Second, and perhaps of more importance for some, the person acquiring the entitlements under the new scheme rules will have to qualify as an “active farmer”, the precise meaning of which is still not entirely clear. This may be of significance for organisations such as wildlife trusts or landowners who may have purchased land but who do not necessarily farm in a traditional sense.

To avoid any concern regarding the interpretation of these new rules, individuals or organisations who think they may be affected by the active farmer test should seriously consider acquiring entitlements prior to the 21st October deadline.

This is not likely to affect very many people or organisations but it could catch some people out who have up until now have been able to make legitimate claims under the existing Single Payment Scheme but this may not be quite so straightforward under the new scheme. Also, farmers who may sell land to such people will have to ensure that the recipient of the entitlements is eligible to receive them otherwise this may upset some land transactions.

No doubt there will be ways of manoeuvring around these rules to achieve the desired result, whether that be through some form of contracting farming arrangement or the like, but if one is looking for a simple life, now may be the time to think about transferring entitlements so as not to get tied up in unnecessary complications or delays in receiving BPS entitlements next year.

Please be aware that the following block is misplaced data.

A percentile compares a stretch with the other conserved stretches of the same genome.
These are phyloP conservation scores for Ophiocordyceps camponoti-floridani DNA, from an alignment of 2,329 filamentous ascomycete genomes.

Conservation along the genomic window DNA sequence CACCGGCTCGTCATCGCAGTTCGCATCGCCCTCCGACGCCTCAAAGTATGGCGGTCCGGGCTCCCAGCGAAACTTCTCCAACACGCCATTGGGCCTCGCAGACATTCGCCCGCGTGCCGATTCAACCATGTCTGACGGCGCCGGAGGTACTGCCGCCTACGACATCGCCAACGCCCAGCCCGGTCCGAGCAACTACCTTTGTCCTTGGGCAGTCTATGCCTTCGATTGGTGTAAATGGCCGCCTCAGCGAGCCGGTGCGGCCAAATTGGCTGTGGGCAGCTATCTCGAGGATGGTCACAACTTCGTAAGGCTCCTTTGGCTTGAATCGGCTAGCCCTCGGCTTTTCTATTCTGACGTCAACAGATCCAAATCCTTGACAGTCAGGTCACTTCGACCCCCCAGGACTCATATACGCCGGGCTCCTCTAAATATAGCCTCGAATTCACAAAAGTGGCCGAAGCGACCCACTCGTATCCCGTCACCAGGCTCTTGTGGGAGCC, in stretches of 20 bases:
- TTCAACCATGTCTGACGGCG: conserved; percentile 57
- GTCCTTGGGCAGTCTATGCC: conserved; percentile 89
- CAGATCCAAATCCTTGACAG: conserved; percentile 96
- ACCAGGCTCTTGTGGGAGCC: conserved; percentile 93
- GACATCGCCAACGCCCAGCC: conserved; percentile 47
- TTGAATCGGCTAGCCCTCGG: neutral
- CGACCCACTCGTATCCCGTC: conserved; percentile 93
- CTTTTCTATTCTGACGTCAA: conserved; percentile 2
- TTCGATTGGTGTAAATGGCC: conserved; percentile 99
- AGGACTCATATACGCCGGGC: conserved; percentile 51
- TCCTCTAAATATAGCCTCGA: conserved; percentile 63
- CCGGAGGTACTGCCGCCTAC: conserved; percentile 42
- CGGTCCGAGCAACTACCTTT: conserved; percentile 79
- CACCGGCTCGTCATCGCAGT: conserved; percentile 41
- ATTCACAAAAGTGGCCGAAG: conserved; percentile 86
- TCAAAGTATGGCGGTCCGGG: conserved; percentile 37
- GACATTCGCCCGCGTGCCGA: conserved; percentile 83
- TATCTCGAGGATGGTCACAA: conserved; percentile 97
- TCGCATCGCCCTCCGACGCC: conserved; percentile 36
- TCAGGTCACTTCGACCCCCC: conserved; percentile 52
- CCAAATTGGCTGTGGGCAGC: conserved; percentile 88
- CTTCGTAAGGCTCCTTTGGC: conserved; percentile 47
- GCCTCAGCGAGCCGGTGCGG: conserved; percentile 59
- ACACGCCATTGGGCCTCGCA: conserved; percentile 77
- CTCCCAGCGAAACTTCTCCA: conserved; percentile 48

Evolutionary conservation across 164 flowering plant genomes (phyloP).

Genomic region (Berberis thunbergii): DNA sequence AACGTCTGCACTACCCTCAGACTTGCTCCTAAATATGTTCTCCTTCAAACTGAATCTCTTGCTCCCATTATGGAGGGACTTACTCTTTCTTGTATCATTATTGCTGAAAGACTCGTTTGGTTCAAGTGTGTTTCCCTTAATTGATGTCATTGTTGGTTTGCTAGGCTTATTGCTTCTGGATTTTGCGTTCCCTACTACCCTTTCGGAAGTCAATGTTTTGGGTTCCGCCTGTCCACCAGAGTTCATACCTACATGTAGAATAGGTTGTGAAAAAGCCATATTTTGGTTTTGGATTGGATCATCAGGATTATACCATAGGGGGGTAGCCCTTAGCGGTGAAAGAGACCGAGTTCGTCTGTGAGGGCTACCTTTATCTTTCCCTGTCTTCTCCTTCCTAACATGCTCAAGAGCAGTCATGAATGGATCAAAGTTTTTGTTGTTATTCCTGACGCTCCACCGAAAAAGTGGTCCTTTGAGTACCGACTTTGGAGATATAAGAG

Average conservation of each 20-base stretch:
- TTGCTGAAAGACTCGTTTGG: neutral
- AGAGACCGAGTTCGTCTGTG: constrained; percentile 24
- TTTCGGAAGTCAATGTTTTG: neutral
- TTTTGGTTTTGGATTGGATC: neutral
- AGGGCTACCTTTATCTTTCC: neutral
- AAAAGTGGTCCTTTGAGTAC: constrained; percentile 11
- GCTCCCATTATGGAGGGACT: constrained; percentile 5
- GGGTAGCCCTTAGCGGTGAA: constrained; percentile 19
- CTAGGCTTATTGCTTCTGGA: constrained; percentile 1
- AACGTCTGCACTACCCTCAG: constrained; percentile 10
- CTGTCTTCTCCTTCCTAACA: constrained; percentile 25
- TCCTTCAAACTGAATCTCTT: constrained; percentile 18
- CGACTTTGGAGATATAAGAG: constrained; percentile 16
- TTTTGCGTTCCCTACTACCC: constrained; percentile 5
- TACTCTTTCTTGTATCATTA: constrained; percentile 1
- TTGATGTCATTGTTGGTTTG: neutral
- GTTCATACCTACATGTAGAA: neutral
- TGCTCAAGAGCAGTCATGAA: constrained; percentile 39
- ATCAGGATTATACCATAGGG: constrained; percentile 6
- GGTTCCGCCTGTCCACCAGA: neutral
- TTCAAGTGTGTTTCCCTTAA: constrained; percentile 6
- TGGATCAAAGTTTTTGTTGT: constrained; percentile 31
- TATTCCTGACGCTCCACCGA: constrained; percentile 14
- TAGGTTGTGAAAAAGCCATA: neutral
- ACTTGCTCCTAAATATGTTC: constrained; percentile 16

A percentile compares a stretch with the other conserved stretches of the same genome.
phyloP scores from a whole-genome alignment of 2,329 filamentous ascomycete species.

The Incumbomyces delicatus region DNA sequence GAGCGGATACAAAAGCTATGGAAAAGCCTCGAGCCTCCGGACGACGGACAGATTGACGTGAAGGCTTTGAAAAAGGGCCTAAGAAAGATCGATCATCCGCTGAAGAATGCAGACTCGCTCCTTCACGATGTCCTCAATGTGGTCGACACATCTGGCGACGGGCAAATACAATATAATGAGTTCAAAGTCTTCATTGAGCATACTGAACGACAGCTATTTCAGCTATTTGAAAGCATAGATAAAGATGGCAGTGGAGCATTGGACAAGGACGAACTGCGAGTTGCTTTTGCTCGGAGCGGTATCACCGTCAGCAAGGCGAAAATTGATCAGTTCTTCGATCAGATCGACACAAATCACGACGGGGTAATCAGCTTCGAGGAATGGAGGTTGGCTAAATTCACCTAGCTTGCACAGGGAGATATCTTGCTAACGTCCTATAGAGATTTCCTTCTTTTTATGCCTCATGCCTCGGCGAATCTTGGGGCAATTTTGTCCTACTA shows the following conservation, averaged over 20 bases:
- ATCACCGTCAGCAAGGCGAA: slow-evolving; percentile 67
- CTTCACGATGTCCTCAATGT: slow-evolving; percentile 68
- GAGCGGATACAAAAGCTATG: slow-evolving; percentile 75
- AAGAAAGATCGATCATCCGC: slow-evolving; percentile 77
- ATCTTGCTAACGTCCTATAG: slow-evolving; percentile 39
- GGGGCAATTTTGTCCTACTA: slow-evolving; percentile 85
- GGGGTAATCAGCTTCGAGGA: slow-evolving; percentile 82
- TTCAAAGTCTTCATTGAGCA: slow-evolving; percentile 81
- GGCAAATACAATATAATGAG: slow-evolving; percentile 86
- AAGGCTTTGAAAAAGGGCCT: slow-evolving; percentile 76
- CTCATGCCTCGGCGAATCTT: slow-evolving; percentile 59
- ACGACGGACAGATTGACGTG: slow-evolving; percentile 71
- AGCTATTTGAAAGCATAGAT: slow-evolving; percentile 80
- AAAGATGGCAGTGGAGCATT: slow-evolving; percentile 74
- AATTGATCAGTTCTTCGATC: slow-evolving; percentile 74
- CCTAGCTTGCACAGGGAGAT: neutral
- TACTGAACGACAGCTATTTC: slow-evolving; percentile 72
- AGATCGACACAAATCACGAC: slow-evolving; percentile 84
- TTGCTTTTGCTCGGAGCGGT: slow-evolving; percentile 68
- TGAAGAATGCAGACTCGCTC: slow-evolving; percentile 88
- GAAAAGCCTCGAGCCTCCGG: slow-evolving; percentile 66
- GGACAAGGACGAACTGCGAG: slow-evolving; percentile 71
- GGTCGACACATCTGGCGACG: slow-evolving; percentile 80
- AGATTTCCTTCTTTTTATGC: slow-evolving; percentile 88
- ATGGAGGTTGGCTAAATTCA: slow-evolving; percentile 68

James Stephen MRICS FAAV
Rural Practice Chartered Surveyor, Wells

T: 01749 683381

Wednesday, 17 September 2014

Goodbye holiday, hello Autumn!

As much as we all love and need our holidays it is always a relief for estate agents when the second week of September arrives and our buyers are back home, refreshed and, generally, raring to go – giving us a good two months to make it all happen before Christmas.

This year, however, we will be even more delighted when the outcome of this week’s momentous Scottish Independence Referendum is finally revealed. No market likes uncertainty and it has been interesting to see the impact of Scotland’s potential break-away from the UK on the property market.

Whatever the outcome is, the fact we will have a result will help in a way that endless speculation hasn’t.

This has been specifically noticeable amongst London buyers. With many of our London buyers working in the City, the financial markets’ trepidation has rippled out into ours. This, therefore, has contributed to a slackening in demand for larger family houses in the £1,000,000 plus price bracket.

With any luck, Scotland will decide to stay in the fold and we can all raise a whisky or two to a revival of confidence.

On the other hand, a sector of the market which has shown tartan-resistant strength is the retirement bracket. The demand for good village houses within walking distance of amenities, together with spacious reception rooms, a reasonable sized garden and off road parking/garaging is especially strong.

As 2014 took off with the wind fully in its sails, we confidently expected the year to continue as such. Mark Carney’s warning of impending interest rate rises certainly contributed to deflating the London market ‘bubble’. However, frustratingly, this took the puff out of the country bubble which had only just started to inflate and was a long, long way off bursting.